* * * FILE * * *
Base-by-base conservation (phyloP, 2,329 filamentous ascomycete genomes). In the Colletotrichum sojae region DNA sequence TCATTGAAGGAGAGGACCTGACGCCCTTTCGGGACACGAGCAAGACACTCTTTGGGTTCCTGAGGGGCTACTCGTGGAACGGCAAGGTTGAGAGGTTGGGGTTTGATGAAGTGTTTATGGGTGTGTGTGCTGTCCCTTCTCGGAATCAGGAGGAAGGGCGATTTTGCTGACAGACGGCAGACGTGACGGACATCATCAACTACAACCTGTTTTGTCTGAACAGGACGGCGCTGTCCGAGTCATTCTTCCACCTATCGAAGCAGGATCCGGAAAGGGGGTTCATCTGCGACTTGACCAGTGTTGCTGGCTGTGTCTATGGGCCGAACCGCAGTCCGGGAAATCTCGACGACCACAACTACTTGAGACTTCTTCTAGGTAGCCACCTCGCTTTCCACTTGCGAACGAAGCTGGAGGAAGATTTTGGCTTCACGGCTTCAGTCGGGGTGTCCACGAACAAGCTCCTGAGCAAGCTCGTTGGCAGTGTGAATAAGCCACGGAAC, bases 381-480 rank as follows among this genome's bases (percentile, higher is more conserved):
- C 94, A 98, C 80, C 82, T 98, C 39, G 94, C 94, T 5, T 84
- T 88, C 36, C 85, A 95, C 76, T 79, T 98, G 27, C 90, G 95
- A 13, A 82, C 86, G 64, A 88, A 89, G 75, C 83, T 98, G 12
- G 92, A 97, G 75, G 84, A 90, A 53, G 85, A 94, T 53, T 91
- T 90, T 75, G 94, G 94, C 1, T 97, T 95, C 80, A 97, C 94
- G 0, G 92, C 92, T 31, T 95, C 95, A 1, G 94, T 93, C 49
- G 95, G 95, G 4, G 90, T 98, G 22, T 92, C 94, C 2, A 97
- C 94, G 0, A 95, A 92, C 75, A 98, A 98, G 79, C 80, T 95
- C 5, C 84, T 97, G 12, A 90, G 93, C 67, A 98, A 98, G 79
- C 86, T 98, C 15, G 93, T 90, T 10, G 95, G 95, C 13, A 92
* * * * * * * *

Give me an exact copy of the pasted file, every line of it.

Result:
Base-by-base conservation (phyloP, 2,329 filamentous ascomycete genomes). In the Colletotrichum sojae region DNA sequence TCATTGAAGGAGAGGACCTGACGCCCTTTCGGGACACGAGCAAGACACTCTTTGGGTTCCTGAGGGGCTACTCGTGGAACGGCAAGGTTGAGAGGTTGGGGTTTGATGAAGTGTTTATGGGTGTGTGTGCTGTCCCTTCTCGGAATCAGGAGGAAGGGCGATTTTGCTGACAGACGGCAGACGTGACGGACATCATCAACTACAACCTGTTTTGTCTGAACAGGACGGCGCTGTCCGAGTCATTCTTCCACCTATCGAAGCAGGATCCGGAAAGGGGGTTCATCTGCGACTTGACCAGTGTTGCTGGCTGTGTCTATGGGCCGAACCGCAGTCCGGGAAATCTCGACGACCACAACTACTTGAGACTTCTTCTAGGTAGCCACCTCGCTTTCCACTTGCGAACGAAGCTGGAGGAAGATTTTGGCTTCACGGCTTCAGTCGGGGTGTCCACGAACAAGCTCCTGAGCAAGCTCGTTGGCAGTGTGAATAAGCCACGGAAC, bases 381-480 rank as follows among this genome's bases (percentile, higher is more conserved):
- C 94, A 98, C 80, C 82, T 98, C 39, G 94, C 94, T 5, T 84
- T 88, C 36, C 85, A 95, C 76, T 79, T 98, G 27, C 90, G 95
- A 13, A 82, C 86, G 64, A 88, A 89, G 75, C 83, T 98, G 12
- G 92, A 97, G 75, G 84, A 90, A 53, G 85, A 94, T 53, T 91
- T 90, T 75, G 94, G 94, C 1, T 97, T 95, C 80, A 97, C 94
- G 0, G 92, C 92, T 31, T 95, C 95, A 1, G 94, T 93, C 49
- G 95, G 95, G 4, G 90, T 98, G 22, T 92, C 94, C 2, A 97
- C 94, G 0, A 95, A 92, C 75, A 98, A 98, G 79, C 80, T 95
- C 5, C 84, T 97, G 12, A 90, G 93, C 67, A 98, A 98, G 79
- C 86, T 98, C 15, G 93, T 90, T 10, G 95, G 95, C 13, A 92